A theologian who will complicate the thinking of all
Is nothing sacred anymore? Or is it all sacred?

Young Americans are growing up in 'morally inarticulate world'

You don't even have to be paying much attention to our American culture today to hear desperate complaints that we have lost our moral center, assuming we ever had one.

Moral-failureMany -- but not all -- of these complaints come from people who want us to join their fundamentalist-leaning religious organizations, who want legalized prayer again in public schools, who are appalled that anyone cares about the legal and moral rights of LGBTQ+ people, who are pretty sure the end-times are near and/or that most of us are going to be sent by an angry and vengeful god to suffer eternally in the unquenchable fires of hell.

By contrast, there occasionally also are wise people -- like the journalist David Brooks -- who are able to take a sane look at what isn't working in our culture and our politics and offer some helpful insights about what's missing and how we've gotten off the moral and ethical track as a people. That's exactly what Brooks does in this challenging article in the current edition of The Atlantic.

Here's the problem, as Brooks describes it: "We inhabit a society in which people are no longer trained in how to treat others with kindness and consideration. Our society has become one in which people feel licensed to give their selfishness free rein. The story I’m going to tell is about morals. In a healthy society, a web of institutions — families, schools, religious groups, community organizations, and workplaces — helps form people into kind and responsible citizens, the sort of people who show up for one another. We live in a society that’s terrible at moral formation."

Then he adds this: "The most important story about why Americans have become sad and alienated and rude, I believe, is also the simplest: We inhabit a society in which people are no longer trained in how to treat others with kindness and consideration. Our society has become one in which people feel licensed to give their selfishness free rein."

Just to be clear, Brooks is not yelling "Make America Morally Great Again." In fact, he frankly acknowledges that back when there was an "ethos of moral formation that dominated American life," much went wrong.

"(W)e would never want to go back to the training methods that prevailed for so long," he writes, "rooted in so many thou shall nots and so much shaming, and riddled with so much racism and sexism. Yet a wise accounting should acknowledge that emphasizing moral formation meant focusing on an important question — what is life for? — and teaching people how to bear up under inevitable difficulties. A culture invested in shaping character helped make people resilient by giving them ideals to cling to when times got hard."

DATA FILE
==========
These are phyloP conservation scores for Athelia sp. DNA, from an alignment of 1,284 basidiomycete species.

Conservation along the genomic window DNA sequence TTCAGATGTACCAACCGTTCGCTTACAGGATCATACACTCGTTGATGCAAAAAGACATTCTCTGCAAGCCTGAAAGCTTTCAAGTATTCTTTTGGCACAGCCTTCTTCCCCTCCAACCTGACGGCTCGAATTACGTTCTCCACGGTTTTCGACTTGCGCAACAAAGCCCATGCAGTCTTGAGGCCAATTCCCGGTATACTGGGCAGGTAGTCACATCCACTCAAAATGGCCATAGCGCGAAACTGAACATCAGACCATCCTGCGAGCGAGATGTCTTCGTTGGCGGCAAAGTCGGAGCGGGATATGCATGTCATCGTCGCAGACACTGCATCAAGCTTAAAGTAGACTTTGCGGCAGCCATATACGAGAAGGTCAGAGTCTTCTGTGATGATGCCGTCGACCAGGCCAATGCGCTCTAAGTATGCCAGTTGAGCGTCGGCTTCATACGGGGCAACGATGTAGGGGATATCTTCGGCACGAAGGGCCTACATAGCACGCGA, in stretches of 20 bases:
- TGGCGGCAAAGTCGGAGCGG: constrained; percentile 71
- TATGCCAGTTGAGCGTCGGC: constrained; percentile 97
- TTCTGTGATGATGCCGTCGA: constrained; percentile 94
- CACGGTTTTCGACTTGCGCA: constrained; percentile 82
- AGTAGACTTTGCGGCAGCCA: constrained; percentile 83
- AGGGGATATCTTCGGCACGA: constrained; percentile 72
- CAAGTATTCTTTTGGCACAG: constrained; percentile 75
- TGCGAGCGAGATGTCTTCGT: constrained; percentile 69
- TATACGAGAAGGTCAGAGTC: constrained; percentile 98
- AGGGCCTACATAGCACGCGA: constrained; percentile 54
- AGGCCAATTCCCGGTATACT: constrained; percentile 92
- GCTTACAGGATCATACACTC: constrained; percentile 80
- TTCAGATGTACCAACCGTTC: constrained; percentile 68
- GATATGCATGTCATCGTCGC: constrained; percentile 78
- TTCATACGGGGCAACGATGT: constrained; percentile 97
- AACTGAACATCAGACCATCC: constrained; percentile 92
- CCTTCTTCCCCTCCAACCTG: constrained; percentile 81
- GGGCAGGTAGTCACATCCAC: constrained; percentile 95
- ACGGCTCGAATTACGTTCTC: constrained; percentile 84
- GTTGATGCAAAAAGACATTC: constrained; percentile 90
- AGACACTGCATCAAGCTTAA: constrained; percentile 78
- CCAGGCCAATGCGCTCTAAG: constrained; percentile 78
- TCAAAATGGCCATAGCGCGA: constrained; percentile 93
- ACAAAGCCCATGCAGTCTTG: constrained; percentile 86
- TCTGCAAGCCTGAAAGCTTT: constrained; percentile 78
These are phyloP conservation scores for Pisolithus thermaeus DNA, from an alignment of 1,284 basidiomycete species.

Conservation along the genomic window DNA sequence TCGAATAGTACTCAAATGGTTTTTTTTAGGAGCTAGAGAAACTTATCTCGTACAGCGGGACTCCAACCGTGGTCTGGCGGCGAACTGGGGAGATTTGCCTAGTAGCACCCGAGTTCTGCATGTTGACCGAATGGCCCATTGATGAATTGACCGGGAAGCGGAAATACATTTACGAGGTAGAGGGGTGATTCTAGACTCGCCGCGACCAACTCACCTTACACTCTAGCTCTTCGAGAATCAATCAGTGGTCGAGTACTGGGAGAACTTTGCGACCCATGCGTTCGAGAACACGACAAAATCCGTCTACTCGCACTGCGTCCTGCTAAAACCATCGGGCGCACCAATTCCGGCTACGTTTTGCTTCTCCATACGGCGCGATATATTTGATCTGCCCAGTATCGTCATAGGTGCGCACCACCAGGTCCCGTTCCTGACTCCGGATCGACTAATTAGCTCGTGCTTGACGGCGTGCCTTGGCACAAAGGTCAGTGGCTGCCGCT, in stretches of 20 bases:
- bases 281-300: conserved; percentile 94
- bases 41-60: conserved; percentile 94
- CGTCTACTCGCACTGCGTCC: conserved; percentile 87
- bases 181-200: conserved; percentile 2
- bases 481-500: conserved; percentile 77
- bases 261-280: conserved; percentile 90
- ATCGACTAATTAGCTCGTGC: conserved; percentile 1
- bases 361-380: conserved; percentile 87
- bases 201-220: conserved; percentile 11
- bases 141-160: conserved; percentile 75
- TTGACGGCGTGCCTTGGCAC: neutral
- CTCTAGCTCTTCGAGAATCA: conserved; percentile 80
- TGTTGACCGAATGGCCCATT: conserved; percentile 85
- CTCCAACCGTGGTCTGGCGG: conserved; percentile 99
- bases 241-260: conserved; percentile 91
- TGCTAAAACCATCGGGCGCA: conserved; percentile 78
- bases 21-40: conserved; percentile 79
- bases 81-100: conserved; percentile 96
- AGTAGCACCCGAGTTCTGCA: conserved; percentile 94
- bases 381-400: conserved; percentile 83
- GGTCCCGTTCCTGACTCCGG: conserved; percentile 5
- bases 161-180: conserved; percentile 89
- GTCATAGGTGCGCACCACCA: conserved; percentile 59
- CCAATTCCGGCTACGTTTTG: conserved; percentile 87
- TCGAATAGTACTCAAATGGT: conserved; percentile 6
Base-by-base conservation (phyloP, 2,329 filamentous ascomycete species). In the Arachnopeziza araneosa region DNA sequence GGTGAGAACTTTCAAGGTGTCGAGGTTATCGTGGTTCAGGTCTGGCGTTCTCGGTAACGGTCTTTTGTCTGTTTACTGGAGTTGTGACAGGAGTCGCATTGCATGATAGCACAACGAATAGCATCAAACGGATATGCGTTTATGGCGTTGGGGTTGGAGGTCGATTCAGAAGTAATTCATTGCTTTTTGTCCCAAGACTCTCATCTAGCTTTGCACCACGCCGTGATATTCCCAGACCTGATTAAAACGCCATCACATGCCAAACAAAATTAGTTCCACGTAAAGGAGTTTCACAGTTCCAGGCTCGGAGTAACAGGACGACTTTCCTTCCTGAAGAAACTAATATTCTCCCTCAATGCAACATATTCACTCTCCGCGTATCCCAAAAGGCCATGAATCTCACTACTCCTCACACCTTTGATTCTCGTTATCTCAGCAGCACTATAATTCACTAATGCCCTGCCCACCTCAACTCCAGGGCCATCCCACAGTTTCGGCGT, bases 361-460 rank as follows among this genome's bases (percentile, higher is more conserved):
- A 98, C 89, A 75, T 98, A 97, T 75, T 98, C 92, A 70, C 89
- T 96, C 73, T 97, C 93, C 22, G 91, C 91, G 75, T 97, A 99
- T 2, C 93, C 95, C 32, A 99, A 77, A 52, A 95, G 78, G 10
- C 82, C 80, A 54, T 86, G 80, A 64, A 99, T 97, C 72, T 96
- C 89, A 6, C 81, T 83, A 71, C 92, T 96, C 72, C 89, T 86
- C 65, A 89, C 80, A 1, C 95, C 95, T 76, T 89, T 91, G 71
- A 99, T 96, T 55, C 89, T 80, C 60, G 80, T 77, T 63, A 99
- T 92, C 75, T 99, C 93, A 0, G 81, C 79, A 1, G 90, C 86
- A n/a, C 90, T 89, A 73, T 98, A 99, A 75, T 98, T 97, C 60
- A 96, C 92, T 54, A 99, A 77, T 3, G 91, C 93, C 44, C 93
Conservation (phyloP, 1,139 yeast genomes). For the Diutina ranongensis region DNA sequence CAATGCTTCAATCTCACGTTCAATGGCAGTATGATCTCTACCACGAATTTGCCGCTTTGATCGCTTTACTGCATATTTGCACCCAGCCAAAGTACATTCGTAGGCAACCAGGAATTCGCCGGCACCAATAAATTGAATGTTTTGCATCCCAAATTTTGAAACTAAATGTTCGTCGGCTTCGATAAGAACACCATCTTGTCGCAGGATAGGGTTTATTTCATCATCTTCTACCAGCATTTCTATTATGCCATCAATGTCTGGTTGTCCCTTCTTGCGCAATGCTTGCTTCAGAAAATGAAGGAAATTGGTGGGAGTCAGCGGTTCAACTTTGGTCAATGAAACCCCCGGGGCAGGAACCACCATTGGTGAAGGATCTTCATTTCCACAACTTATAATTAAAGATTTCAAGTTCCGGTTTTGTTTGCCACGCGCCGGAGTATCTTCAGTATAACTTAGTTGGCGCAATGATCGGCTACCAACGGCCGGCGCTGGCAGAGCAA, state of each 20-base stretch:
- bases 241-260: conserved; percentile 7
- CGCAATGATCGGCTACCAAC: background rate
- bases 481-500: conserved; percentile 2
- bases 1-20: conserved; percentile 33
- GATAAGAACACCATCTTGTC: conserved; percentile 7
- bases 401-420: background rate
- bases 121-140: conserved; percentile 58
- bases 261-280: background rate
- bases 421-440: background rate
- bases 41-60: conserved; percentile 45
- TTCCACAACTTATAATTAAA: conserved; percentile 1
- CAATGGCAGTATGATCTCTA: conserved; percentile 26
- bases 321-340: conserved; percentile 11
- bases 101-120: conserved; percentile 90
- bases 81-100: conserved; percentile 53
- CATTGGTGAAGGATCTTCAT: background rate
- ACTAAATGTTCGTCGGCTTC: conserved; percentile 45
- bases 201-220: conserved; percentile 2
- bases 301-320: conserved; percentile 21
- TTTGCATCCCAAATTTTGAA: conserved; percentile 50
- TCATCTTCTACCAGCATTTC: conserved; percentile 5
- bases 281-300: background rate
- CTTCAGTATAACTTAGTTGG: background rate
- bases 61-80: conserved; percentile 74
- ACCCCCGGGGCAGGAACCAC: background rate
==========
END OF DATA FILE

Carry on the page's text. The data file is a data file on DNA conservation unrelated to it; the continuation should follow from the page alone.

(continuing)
One result, as Brooks rightly notes, is that "In a culture devoid of moral education, generations grow up in a morally inarticulate, self-referential world."

In this kind of moral vacuum, he says, people will fill it with something -- in our American case, with "politics and tribalism."

One disastrous result has been this, Brooks maintains: "When private virtue fails, the constitutional order crumbles. After decades without much in the way of moral formation, America became a place where more than 74 million people looked at Donald Trump’s morality and saw presidential timber."

Brooks not only delineates the problem, he proposes several answers. I'll leave you to read his proposals for how to fill our national moral vacuum with something other than "politics and tribalism."

But I also encourage you to support efforts to create moral citizens wherever you find those initiatives. One I'm proud to be a part of as a board member is the SevenDays organization, which teaches kindness and understanding through education and dialogue. We work especially with teenagers to help them recognize the common humanity in all people and to stand against hatred wherever it shows up.

There are other good ways to respond, of course. But before you do that, you need to grasp what the essential problem is, and Brooks lays it out as well as anyone has done in recent times.

"(H)ealthy moral ecologies don’t just happen," Brooks writes. "They have to be seeded and tended by people who think and talk in moral terms, who try to model and inculcate moral behavior, who understand that we have to build moral communities because on our own, we are all selfish and flawed."

(I tried to say something similar in this sermon I gave this past Sunday at my church, Second Presbyterian of Kansas City.)


The upcoming Jewish High Holidays give rabbis an opportunity and a responsibility to use their prophetic voices to address what needs fixing in our society, the head of a rabbinical school writes in this RNS column. "For those in the pulpit of a synagogue and in other positions of religious leadership," he writes, "passivity and silence are not options. Neglecting to speak out against this multitude of dangerous events and ideologies is a grave sin of omission." But for clergy of any faith, such words from the pulpit can be authentic only if whoever is preaching is not compromised by already having blessed what is wrong and needs fixing. You can't, for instance, preach about the dangers of climate change if you live in a mansion, drive a gas-guzzling luxury car and fly around in a private jet. That's called hypocrisy. And the people in the pews (or watching on TV) will notice.


The comments to this entry are closed.